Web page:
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Breaking Down Every Marcus Mariota Interception from 2017: #2 (at HOU)

Let’s take a closer look now at Mariota’s second interception of the 2017 season.

NFL: Tennessee Titans at Houston Texans Shanna Lockwood-USA TODAY Sports

Marcus Mariota’s second interception of 2017 came in Week 4 on the road against another division rival, the Houston Texans. For the next article in this series, we’ll take a closer look at that play.

If you missed the previous articles, I suggest reading them first before continuing:

The Situation

Coming off of consecutive weeks of “slow starts” (6 first half points against Jacksonville, 9 first half points against Seattle), the Titans were looking to get things going quickly in this Week 4 divisional matchup with Houston, sitting at 2-1 on the season.

Adoree Jackson’s kickoff return gave the Titans a 1st-and-10 at their own 22-yard line to start the game. After his first-down pass was batted down at the line, Mariota gained 4 yards on an RPO keeper to set up 3rd-and-6 with 14:10 to play in the 1st quarter.

What Happened

The Texans showed a single-high defensive look pre-snap. Mariota looked left and fired a pass for Delanie Walker...

After the snap, the Texans move to a Cover 2 shell. The Titans have a Cover 2-beater play called. So why was the end result of this play a turnover?

The Playcall

In 11 personnel (1 back, 1 tight end), out of a shotgun trips bunch set, the Titans give Mariota a three-level high-low read route combination.

Rishard Matthews and Taywan Taylor are essentially running curl routes, but because the formation is so condensed, the route stems are angled towards the strongside sideline.

Delanie Walker has a flag (or corner) route, with Decker running a square-in (or deep dig) on the backside of the play. DeMarco Murray holds in the backfield for a moment, looking to pick up any blitzers, but leaks out after seeing the Texans only bring 4 pass rushers.

Meanwhile, the Texans are attempting to deceive Marcus Mariota and the Titans offense by disguising their coverage before the snap. They lined up with one deep safety and seven players at or near the line of scrimmage.

After the snap, the Texans dropped the entire weakside of the line into coverage and only rushed 4. Look how much ground linebacker Zach Cunningham (in the middle) has to cover.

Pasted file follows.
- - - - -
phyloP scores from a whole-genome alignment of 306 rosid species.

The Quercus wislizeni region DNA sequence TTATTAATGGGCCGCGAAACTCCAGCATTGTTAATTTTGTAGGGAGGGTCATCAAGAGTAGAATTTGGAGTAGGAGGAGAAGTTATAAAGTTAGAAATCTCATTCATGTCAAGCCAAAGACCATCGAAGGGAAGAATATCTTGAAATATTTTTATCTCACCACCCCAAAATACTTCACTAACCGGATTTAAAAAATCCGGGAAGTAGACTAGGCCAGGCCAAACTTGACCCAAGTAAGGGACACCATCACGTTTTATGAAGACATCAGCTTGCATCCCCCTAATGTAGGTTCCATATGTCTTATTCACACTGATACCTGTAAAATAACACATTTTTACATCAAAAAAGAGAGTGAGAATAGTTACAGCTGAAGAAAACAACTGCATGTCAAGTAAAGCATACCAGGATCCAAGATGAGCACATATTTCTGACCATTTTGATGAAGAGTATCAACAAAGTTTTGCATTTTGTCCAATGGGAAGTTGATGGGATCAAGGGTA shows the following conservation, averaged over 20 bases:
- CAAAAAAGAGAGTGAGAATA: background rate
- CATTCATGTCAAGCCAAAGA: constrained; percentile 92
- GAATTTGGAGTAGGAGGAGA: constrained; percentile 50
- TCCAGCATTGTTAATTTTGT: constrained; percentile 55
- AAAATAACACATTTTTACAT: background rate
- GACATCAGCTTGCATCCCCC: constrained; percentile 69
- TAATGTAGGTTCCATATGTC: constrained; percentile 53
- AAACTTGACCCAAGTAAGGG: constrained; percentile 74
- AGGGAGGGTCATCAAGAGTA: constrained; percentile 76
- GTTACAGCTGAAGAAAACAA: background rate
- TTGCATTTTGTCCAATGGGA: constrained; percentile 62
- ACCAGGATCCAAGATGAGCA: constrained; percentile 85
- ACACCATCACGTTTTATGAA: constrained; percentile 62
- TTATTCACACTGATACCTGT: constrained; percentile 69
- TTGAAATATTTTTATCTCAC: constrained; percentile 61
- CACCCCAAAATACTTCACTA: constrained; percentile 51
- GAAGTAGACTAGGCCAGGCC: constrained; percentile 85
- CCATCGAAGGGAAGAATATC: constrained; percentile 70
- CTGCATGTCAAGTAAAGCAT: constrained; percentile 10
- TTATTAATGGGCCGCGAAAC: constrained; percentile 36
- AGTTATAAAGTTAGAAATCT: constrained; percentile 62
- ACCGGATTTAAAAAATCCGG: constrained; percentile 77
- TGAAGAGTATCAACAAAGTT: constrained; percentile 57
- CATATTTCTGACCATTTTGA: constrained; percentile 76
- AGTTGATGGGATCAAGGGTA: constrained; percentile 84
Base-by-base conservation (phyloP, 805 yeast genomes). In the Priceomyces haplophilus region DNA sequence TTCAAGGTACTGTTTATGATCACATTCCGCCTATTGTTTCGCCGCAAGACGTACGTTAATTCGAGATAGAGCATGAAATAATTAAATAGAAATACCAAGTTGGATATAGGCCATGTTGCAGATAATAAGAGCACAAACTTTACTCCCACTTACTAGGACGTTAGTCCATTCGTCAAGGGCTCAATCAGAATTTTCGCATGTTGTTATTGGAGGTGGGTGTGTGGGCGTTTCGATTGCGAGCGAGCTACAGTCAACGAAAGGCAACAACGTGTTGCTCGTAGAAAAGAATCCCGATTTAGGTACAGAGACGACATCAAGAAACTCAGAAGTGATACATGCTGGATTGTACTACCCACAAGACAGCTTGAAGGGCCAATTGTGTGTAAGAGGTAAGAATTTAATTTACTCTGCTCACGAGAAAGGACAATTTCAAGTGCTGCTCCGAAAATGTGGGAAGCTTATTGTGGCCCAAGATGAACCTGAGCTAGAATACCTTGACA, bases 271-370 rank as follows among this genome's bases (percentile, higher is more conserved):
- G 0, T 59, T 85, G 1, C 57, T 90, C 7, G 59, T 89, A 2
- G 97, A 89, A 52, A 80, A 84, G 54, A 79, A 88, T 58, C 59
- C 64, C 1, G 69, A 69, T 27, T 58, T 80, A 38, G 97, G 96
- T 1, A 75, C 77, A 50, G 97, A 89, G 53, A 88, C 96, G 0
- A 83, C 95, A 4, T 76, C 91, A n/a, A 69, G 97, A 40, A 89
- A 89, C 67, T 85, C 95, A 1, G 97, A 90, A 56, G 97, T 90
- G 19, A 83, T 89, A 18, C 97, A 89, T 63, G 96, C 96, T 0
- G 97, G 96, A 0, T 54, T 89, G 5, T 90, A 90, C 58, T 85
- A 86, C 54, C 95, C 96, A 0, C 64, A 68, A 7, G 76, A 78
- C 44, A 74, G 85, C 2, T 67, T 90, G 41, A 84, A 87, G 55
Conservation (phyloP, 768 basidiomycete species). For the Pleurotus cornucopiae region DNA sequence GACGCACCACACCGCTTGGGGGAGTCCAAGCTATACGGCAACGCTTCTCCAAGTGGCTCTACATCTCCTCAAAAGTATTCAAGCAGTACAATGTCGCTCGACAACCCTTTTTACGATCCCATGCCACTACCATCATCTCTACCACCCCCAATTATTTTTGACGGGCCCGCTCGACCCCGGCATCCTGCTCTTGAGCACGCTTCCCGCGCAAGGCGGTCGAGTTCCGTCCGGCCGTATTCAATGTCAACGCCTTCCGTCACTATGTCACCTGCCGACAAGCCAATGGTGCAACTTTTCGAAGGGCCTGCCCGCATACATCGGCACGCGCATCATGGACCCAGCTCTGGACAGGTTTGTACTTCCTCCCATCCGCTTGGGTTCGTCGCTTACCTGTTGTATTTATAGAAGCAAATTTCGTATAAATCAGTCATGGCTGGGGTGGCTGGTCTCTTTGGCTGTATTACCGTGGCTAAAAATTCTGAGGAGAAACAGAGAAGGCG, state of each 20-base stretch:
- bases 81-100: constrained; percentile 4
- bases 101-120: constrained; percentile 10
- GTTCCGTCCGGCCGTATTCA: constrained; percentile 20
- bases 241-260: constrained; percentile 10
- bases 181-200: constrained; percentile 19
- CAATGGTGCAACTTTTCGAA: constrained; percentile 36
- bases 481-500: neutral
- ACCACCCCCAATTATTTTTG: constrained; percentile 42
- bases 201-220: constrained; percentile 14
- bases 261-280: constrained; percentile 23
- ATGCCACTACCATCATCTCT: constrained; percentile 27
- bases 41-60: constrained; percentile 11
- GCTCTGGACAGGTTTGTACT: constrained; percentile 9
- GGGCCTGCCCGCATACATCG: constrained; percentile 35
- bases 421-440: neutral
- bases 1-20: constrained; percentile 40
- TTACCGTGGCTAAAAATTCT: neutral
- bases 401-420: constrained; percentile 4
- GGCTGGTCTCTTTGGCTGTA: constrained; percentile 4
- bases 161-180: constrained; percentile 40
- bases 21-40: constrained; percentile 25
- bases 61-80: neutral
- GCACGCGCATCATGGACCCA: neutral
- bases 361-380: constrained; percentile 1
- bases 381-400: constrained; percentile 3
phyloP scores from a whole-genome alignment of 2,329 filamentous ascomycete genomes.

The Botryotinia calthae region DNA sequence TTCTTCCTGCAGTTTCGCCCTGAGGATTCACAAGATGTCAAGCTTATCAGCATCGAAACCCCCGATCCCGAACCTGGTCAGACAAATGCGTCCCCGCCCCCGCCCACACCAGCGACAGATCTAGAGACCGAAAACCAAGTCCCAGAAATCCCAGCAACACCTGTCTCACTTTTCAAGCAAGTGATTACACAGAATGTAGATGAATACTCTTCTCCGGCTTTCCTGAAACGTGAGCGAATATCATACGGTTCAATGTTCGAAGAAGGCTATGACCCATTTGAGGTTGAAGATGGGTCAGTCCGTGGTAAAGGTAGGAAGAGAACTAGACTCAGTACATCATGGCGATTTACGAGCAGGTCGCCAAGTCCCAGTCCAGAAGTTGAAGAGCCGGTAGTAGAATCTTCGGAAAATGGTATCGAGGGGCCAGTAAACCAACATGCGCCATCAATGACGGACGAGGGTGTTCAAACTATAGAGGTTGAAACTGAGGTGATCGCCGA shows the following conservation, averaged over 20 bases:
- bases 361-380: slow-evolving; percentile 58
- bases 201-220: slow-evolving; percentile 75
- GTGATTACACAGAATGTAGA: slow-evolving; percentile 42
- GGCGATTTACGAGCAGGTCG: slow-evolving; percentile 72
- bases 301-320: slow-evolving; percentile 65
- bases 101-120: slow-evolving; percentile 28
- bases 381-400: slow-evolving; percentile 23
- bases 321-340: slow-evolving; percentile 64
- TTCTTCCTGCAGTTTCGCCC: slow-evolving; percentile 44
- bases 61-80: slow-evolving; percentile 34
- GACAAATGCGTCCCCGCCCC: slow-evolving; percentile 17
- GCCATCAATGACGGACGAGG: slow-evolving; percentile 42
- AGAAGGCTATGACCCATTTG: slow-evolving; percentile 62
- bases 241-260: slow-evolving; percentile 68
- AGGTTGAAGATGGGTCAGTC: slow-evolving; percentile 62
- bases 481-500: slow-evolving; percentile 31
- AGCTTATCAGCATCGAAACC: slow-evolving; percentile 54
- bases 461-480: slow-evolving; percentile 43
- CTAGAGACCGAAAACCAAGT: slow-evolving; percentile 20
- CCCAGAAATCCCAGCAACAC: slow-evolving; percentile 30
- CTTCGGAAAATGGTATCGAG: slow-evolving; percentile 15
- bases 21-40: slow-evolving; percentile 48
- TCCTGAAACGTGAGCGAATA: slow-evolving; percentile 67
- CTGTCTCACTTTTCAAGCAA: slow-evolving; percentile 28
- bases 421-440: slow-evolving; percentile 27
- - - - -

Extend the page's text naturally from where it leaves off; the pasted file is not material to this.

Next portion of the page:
Despite the disguised coverage pre-snap, the Titans called play should be effective in this situation with two corners conflicted on the strong side of the field.

The strongside curl/flat corner has to decide whether to cover Taywan Taylor on the short route or drop back with Rishard Matthews. The nickel corner has a similar conflict between Rishard Matthews and Delanie Walker. Both corners choose to cover Matthews. This leaves Delanie Walker open with the safety over the top.

Mariota’s reads progress high to low, starting with Walker. If the cornerback drops to take away Walker, he moves to Matthews. If the corner on Matthews had stayed in the flat zone, Matthews is open. If not, he moves to Taylor. Excluding the safety, there’s two defenders to cover three receivers.

In this instance, Taylor would be catching the ball well short of the sticks with at least two defenders to beat before picking up a first down, and the Texans know this. That’s why he’s left open.

According to the play design, Walker is the first read, and he is open. So technically, Mariota makes the “correct” decision.

What Went Wrong

While the route combination works in theory to beat this defense, the routes are very compressed, which makes for an extremely limited window for Mariota to throw to.

After diagnosing where to go with the ball, it’s on Mariota to deliver an accurate pass into this very condensed window - the throw must travel over the heads of the cornerbacks but drop before it reaches the closing safety.